Is the Severe Weather Emergency Protocol (SWEP) failing homeless young people?

In England, a humanitarian policy called Severe Weather Emergency Protocol (SWEP) is in place in response to extreme weather conditions. It can be activated autonomously by local authorities with the primary objective of safeguarding the lives of homeless people living rough on the streets. Most of the SWEPs are activated for three consecutive nights by weather forecasts of temperatures ranging to 0°C or below. However, the protocol is flexible and should take a common-sense approach and consider weather warnings, near-freezing temperatures, heavy and prolonged rains, extreme wind, and associated chill factor.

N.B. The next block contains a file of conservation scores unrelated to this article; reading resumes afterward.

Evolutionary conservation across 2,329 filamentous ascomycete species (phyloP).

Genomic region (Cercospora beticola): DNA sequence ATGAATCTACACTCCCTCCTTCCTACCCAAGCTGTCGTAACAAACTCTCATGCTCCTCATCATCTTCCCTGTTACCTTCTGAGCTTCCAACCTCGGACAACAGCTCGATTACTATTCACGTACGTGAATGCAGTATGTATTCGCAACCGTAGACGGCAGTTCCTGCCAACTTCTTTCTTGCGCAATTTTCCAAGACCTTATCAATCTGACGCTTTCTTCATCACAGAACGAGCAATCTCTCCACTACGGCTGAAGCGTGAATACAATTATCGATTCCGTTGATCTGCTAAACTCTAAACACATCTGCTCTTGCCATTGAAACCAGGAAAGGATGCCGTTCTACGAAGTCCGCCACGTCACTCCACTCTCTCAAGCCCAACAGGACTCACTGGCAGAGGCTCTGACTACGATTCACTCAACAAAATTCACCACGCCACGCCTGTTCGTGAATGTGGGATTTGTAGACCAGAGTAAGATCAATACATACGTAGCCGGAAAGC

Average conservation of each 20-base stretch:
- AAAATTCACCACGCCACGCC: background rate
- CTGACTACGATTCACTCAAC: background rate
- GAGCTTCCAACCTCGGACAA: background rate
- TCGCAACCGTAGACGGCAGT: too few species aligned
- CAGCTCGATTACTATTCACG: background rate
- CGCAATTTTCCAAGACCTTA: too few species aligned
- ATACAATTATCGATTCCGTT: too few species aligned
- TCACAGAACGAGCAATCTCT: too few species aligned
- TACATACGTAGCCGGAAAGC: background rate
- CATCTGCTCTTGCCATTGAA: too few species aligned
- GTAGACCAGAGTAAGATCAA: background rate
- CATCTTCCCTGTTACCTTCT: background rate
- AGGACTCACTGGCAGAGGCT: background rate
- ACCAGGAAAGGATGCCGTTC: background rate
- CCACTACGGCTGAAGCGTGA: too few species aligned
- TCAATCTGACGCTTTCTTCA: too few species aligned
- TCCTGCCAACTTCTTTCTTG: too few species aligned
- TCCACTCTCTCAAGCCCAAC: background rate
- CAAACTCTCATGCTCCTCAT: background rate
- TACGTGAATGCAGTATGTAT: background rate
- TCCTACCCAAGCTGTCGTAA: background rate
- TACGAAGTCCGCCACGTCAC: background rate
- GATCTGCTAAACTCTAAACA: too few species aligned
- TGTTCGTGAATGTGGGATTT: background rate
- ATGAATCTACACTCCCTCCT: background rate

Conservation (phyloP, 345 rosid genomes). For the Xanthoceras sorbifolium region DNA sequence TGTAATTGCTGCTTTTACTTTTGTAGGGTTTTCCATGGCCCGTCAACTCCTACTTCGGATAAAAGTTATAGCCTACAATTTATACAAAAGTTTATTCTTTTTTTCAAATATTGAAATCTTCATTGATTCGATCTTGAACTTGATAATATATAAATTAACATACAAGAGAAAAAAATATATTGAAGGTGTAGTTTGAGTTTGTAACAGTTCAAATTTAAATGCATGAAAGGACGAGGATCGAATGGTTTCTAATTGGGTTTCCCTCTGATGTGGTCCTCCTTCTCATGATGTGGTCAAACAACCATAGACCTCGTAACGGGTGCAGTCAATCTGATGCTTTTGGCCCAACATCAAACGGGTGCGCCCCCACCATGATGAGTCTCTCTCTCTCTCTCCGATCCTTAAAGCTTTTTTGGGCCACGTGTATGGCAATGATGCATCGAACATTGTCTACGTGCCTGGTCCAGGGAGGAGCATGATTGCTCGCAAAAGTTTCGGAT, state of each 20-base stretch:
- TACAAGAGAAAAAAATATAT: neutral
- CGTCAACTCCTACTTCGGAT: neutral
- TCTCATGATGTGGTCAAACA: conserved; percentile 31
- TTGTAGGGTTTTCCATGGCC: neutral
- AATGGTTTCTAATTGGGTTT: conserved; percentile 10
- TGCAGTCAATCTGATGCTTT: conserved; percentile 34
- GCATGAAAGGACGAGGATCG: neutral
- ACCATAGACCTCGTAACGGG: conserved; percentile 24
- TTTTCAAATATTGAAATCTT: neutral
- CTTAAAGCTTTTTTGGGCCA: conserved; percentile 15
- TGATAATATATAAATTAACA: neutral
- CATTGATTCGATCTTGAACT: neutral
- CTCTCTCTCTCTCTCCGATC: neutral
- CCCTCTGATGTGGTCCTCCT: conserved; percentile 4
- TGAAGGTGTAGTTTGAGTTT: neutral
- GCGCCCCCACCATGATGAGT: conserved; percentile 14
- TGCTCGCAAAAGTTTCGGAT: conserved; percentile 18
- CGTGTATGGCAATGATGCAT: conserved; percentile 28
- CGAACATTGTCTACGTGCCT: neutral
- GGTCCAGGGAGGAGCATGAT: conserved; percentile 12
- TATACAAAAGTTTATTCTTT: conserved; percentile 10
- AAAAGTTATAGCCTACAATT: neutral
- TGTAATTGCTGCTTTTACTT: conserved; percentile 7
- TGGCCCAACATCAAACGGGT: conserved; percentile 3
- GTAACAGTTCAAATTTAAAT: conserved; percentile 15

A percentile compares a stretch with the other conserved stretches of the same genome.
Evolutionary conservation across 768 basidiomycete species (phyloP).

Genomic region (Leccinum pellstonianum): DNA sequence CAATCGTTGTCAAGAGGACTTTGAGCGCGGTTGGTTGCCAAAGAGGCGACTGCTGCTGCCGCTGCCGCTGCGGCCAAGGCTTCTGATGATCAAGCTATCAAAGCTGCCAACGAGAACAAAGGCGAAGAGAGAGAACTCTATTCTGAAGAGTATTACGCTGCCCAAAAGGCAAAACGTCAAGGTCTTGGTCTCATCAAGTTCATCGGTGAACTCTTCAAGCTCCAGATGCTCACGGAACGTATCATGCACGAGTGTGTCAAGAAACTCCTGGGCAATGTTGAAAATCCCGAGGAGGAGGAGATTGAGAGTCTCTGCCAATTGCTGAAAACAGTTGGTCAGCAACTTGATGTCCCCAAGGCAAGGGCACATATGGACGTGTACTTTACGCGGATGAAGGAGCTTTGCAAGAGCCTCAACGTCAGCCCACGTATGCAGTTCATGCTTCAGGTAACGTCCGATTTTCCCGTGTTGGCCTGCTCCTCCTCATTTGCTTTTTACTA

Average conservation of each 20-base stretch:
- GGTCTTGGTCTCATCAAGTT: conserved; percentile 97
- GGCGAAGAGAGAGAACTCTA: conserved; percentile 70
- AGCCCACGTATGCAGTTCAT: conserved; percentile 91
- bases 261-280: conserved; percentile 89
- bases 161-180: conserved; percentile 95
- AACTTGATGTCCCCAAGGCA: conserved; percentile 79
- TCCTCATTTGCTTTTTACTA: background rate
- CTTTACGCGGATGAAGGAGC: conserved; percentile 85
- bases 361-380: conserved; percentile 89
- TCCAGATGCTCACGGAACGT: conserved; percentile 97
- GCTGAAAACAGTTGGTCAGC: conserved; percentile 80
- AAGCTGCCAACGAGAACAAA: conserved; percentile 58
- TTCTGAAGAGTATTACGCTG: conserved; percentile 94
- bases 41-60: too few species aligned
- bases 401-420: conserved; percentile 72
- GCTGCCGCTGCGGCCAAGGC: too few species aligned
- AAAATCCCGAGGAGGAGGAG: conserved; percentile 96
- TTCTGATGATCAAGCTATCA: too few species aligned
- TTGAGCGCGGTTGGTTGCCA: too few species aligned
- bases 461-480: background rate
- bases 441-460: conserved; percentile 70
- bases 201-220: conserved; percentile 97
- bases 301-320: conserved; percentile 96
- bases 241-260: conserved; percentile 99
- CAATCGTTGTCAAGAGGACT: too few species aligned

The formal housing eligibility and entitlement frameworks are not considered under the SWEP. Any person rough sleeping and in dire need of a safe and warm place, who cannot afford to live indoors (except cars, sheds, barns, garages, etc.) is protected under the SWEP.

The Pan-London SWEP is the agreed protocol over 33 London councils. A weather forecast of below 0°C in any part of the capital results in the activation of SWEP all over London. The rough sleepers are provided with temporary shelters and enter the ‘In for Good’ policy, where they are supported with food and shelter until a suitable future support plan is in place.